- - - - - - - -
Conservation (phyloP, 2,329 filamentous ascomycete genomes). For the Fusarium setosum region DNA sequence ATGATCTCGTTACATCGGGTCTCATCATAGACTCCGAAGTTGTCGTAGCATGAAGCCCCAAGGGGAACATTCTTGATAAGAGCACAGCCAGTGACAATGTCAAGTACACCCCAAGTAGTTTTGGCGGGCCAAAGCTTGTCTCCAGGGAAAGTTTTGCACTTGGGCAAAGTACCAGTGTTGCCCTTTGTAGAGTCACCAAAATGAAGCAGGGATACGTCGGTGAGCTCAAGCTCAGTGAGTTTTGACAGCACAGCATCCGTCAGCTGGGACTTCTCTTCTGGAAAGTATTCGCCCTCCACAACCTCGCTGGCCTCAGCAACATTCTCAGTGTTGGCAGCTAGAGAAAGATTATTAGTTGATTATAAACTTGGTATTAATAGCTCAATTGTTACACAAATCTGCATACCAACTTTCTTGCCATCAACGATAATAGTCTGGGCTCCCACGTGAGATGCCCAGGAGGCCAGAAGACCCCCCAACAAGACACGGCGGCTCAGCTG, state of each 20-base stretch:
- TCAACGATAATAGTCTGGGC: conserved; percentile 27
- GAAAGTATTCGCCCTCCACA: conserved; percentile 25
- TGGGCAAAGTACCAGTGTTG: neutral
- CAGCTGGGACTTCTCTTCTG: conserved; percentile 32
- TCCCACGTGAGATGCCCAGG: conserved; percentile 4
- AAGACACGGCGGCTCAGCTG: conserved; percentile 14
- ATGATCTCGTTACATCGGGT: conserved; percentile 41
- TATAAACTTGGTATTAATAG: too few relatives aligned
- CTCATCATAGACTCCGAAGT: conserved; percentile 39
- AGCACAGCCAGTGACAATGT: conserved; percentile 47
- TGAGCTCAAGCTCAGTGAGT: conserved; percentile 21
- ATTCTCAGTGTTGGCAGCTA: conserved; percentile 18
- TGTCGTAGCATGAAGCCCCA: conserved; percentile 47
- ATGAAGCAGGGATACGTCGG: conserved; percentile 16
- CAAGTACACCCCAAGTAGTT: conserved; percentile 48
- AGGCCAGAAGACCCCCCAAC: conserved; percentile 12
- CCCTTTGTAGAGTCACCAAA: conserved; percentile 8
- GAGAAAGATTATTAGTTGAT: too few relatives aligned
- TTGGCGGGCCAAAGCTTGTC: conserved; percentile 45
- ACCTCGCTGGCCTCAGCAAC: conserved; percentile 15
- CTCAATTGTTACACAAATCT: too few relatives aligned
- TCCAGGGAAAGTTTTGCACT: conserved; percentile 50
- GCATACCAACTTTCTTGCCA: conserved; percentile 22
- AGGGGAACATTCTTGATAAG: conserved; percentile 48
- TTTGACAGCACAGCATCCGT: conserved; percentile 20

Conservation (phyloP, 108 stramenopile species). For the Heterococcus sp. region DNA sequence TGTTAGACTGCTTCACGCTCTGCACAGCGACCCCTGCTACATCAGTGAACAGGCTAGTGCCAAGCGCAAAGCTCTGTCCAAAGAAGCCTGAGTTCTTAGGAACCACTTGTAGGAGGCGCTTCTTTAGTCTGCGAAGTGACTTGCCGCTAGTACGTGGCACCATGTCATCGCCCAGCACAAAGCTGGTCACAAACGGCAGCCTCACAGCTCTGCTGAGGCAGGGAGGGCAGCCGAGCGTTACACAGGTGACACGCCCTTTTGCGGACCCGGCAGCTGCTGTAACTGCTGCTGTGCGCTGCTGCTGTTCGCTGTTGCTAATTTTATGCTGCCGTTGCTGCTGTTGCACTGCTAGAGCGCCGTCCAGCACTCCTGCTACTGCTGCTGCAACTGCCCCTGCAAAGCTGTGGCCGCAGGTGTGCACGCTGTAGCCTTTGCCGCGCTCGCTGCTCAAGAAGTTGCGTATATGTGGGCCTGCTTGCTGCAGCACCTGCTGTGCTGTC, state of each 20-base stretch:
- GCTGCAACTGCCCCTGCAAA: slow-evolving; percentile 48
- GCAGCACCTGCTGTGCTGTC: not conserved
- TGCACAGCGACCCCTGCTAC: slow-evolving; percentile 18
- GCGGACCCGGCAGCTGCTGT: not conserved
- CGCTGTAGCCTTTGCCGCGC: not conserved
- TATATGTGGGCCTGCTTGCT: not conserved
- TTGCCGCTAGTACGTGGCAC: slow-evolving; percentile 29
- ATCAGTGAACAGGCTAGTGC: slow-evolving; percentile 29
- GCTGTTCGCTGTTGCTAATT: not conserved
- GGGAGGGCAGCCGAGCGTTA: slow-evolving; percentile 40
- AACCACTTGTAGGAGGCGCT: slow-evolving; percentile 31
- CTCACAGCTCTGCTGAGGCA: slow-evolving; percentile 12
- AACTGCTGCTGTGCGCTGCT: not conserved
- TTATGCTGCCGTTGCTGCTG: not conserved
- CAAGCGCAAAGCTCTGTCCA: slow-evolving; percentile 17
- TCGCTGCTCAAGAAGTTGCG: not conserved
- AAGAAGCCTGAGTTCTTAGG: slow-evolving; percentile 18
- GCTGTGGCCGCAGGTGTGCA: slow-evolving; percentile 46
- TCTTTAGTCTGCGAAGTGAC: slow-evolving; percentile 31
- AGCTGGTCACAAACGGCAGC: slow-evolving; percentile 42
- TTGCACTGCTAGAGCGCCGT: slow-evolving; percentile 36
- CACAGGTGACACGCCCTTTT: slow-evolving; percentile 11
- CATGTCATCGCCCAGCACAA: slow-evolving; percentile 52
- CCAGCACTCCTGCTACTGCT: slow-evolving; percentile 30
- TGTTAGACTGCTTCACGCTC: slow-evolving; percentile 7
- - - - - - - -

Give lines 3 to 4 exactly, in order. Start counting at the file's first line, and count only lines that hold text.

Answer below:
- GAAAGTATTCGCCCTCCACA: conserved; percentile 25
- TGGGCAAAGTACCAGTGTTG: neutral